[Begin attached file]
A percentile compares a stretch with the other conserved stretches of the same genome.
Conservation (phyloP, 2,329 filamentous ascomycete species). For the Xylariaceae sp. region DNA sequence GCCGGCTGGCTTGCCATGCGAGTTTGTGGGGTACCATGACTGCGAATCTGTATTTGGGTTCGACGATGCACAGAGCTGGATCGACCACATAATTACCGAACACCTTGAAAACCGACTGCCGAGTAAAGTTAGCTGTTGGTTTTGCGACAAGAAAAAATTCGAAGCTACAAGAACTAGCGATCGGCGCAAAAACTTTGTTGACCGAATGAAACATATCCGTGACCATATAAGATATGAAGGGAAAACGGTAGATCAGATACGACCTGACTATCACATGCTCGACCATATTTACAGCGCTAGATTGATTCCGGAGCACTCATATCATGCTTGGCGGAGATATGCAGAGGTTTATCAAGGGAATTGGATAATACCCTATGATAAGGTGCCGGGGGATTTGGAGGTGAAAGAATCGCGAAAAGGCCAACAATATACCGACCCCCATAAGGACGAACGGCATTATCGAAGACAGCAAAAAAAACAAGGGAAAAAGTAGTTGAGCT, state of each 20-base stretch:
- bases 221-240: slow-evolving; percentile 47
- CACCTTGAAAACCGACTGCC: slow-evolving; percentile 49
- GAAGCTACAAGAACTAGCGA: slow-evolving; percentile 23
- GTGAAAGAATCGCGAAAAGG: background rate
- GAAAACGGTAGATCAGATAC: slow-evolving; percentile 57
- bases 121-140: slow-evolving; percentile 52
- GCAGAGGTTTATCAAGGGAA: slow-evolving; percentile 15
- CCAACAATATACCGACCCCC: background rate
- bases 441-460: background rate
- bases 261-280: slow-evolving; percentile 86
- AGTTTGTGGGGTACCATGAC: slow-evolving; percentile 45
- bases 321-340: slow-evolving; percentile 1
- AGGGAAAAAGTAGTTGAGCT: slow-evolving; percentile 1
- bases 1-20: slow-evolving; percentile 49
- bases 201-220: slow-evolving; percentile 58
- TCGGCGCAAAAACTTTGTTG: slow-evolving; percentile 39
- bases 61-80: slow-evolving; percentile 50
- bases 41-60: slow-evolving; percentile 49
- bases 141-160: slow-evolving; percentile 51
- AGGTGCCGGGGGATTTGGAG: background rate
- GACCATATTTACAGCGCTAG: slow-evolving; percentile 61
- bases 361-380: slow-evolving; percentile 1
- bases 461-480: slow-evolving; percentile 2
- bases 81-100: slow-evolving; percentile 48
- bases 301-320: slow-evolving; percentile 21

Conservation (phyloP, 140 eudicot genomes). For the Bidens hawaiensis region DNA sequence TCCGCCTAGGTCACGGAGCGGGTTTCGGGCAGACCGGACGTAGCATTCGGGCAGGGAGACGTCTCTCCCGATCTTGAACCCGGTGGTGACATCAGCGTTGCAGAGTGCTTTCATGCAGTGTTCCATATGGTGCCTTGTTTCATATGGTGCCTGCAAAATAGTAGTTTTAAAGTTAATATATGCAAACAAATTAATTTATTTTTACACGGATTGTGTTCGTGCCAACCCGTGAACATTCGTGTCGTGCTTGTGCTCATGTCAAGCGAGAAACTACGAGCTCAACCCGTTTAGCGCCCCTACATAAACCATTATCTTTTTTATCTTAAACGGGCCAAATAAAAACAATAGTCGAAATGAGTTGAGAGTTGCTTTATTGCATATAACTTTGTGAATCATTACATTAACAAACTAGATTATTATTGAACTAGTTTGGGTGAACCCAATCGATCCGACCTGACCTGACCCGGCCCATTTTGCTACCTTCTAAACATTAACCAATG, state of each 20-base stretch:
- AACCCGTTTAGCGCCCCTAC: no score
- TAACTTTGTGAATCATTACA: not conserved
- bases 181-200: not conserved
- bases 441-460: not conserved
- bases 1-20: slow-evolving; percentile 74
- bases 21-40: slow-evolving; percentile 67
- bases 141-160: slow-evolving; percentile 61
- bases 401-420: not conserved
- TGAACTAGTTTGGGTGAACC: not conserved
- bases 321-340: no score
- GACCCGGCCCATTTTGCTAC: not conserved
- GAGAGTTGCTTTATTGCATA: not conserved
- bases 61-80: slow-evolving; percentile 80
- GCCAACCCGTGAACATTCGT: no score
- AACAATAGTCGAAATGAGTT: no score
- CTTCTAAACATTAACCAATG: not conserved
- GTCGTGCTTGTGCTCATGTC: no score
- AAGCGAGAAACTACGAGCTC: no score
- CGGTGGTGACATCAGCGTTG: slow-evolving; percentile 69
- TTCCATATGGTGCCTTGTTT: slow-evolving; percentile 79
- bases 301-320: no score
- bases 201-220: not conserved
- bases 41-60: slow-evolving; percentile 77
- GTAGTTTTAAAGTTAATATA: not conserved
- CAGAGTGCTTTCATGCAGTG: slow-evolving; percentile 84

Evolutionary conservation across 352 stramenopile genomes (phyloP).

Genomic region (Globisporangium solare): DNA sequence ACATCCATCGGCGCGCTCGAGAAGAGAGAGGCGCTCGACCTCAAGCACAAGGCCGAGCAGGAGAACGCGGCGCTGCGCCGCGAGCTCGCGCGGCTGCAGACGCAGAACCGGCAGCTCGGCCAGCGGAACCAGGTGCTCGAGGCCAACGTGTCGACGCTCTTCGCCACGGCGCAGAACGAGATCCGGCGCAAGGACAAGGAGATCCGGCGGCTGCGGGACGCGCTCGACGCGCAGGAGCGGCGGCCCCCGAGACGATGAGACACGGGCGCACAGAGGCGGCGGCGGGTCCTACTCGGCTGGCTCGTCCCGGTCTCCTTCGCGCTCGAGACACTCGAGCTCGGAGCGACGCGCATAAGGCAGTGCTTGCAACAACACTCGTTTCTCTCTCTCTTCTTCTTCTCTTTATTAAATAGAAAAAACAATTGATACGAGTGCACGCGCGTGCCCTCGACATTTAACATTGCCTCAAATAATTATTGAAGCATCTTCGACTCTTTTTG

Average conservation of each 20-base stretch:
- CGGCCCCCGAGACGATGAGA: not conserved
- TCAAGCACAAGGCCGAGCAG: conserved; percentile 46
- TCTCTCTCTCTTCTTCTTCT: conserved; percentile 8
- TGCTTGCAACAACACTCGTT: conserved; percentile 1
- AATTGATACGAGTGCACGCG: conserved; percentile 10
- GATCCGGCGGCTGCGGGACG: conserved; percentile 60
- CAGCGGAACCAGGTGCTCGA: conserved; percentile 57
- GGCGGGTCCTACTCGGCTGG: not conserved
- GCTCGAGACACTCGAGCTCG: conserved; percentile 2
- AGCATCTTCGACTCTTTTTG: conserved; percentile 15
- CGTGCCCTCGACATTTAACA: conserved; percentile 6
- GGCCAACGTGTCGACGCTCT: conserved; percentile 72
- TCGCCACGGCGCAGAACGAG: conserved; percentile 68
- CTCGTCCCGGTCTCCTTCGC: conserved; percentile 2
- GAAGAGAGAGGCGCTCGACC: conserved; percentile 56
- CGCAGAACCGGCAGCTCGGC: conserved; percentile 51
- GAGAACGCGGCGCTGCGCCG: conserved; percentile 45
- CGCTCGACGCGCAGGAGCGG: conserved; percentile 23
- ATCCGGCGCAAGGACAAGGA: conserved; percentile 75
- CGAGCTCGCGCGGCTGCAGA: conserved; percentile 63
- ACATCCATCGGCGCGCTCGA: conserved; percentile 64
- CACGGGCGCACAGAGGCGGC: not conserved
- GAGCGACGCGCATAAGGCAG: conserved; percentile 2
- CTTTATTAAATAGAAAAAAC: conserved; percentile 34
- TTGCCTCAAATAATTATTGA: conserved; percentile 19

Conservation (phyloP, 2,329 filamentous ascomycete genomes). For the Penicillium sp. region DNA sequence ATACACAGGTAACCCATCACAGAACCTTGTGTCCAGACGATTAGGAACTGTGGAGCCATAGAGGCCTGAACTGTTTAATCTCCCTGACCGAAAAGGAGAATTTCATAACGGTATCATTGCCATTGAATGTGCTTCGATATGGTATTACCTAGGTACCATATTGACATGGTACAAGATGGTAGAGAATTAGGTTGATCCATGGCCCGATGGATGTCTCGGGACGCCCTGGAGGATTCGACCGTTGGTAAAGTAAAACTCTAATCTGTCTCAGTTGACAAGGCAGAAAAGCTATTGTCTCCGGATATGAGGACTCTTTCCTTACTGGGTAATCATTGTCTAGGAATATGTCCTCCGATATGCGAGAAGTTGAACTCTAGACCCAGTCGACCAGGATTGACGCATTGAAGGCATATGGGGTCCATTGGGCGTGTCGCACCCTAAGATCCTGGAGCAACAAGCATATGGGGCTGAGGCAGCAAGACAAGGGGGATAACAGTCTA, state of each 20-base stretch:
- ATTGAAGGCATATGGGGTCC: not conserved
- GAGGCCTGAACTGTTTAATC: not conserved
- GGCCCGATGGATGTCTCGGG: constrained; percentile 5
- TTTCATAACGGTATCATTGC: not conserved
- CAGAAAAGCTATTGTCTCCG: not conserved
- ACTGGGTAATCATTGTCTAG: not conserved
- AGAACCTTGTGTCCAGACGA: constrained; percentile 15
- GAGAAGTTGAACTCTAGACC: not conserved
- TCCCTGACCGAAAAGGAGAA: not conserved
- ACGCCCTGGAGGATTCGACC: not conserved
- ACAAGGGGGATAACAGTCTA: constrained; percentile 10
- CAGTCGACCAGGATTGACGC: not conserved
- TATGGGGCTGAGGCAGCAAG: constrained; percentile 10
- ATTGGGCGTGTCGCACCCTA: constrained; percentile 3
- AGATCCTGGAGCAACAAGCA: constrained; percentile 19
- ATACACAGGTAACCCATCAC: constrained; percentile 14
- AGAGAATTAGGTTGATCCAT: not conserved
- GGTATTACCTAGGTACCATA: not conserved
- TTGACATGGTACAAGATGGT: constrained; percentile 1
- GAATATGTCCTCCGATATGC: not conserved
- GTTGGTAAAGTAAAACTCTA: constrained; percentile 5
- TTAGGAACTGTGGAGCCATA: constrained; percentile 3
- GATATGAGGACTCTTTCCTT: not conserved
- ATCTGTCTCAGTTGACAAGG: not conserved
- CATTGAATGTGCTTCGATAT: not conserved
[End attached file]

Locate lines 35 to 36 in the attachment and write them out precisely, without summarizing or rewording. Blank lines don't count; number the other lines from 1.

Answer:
- bases 141-160: slow-evolving; percentile 61
- bases 401-420: not conserved